Is the experience of working with brands on art projects different than when you and I last talked six years ago? 

It does feel like it's changed a lot. I think there's two trends. One is that the industry itself is growing up so fast and is basically now about self-reinvention. A funny advertisement on TV doesn't have to necessarily be original; it just has to make you laugh. But something where the point of it is to go, "Huh, that's really great that a brand decided to do that," there needs to be an element of that that's new. The branded art space, I think, is always more focused on its own evolution. 

The other side is that my personal career, and the band's career, are just in a very different place than we were six years ago. The OK Go videos have continued to get more and more elaborate and expensive, which prices brands out of a certain type of project. But also, I think, six years ago we were probably still thought of as the video band. Now, I think we may be thought of as the creative band. Obviously, that's a very broad brush to be painting with. But I remember when the treadmill video broke. The challenge was to grab that and go, "Look, we're going to be more than the treadmill band—we're going to be the video band." And as that started to work, the challenge was to go, "We're going to be more than the video band—we're going to be the creative band." 

While we're happy for people to think of us as a video band, we don't want drop any creative opportunity to keep pushing this art form into a weirder place. It's what we're telling kids all the time: Chase your creative ideas. Don't care about where they lead, just go there. Can we do things that aren't specifically videos? Can we do things that don't really have a definition? I'm not sure what the Mercedez project was. It's a sculpture, I guess. It's an art project. From a brand perspective, it's an experiential piece, but it now lives independent of me and is traveling around Europe as an art project. I don't know what you call that.

Yet you're still looking to brands to fund your creative exploration. 

Yeah. I would also say that we realized in the last five or 10 years that if we want to still be doing this in 20 or 30 or 50 years, we can't be on tour 11 months a year. People need to see their families. The last time we talked, I still saw the band as the creative mouthpiece for everything that any of the four of us do. Now, our bassist has another band called XXT that he's super excited about. Our drummer does a lot of production work. Our guitarist runs an app company. And I'm making films. We obviously still spend a lot of time playing shows and writing music and being in the studio, but the idea that the band has to be the only publishing platform for any of our ideas has shifted.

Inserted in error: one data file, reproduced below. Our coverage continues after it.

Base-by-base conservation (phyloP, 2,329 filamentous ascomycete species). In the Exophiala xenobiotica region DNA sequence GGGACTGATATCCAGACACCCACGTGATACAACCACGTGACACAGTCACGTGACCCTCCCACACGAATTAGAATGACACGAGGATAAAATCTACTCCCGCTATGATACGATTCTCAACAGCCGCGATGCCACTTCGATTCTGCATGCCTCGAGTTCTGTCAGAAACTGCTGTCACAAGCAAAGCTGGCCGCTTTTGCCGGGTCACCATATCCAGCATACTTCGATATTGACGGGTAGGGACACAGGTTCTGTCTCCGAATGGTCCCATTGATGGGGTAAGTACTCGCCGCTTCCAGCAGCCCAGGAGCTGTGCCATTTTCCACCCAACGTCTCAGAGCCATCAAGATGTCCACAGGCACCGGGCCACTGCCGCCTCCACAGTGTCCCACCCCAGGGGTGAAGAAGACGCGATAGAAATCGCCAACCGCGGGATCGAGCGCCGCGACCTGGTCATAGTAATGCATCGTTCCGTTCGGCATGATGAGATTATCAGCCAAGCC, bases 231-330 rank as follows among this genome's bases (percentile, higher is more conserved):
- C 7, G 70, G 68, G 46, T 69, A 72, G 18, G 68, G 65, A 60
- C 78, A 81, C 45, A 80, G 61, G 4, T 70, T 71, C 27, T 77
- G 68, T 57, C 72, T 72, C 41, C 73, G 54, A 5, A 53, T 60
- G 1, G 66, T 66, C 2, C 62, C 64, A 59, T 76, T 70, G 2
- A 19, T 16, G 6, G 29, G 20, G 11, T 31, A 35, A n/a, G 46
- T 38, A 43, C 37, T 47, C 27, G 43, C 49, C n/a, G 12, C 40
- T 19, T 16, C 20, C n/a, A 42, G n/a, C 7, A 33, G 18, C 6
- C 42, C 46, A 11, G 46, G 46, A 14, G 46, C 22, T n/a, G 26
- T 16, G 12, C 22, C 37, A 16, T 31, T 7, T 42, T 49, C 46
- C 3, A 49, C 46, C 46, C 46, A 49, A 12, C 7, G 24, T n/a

The band will take the weirdest opportunities we can find. But it feels more sustainable to not feel like we need to keep the band contemporary and relevant all the time. Which is funny, because I think it's one of those catch-22s, where the harder you try to be relevant, the more you're chasing other people. Recently, I think, we realized that we know our ideas are different than other people's, that we make different things than other bands do. And we're embracing the fact that there will be an opportunity tomorrow even if we're not touring today. 

Brands are capable of looking at the attention we've command and not have it be connected to what's on the charts this week, or what was in the style section last week. Brands have a much more flexible understanding of how art works in the world, and are really good at supporting things where they matter and when they matter.

They're probably more comfortable looking at the ROI differently, too.

Definitely. People understand what we're doing and say yes more easily than they used to. They expect us to be able to pull off crazy stuff, and they see the value in it. It used to be that one out of every 50 or 100 pitches got serious attention. I'd say it's still less than 50 percent. But it's one out of four, or one out of five, not one out a 100. 

I feel like I'm stumbling around a much simpler point, which is just that our band has graduated from a very focused type of hit-after-hit success to a broader set of things we can be relied on to do. That's more comfortable for us. It lets us do more expansive things, and do them on a more reasonable timeframe. 

Let me put it this way: When I was a kid, Sonic Youth was different than other bands. There were Sonic Youth records that were rock 'n' roll records, and then at some point, you realize, "These people are more artists than they are like other rock bands." There's just something about whatever they do that's going to feel like an art project to me. At some point, it stopped mattering whether or not Sonic Youth had an album out this week, or this year, because Sonic Youth were artists. It was just a platform. The same could be said of a lot of bands I love. Why would you go see the Flaming Lips? Do you go see the Flaming Lips because of their new record or because their show's amazing?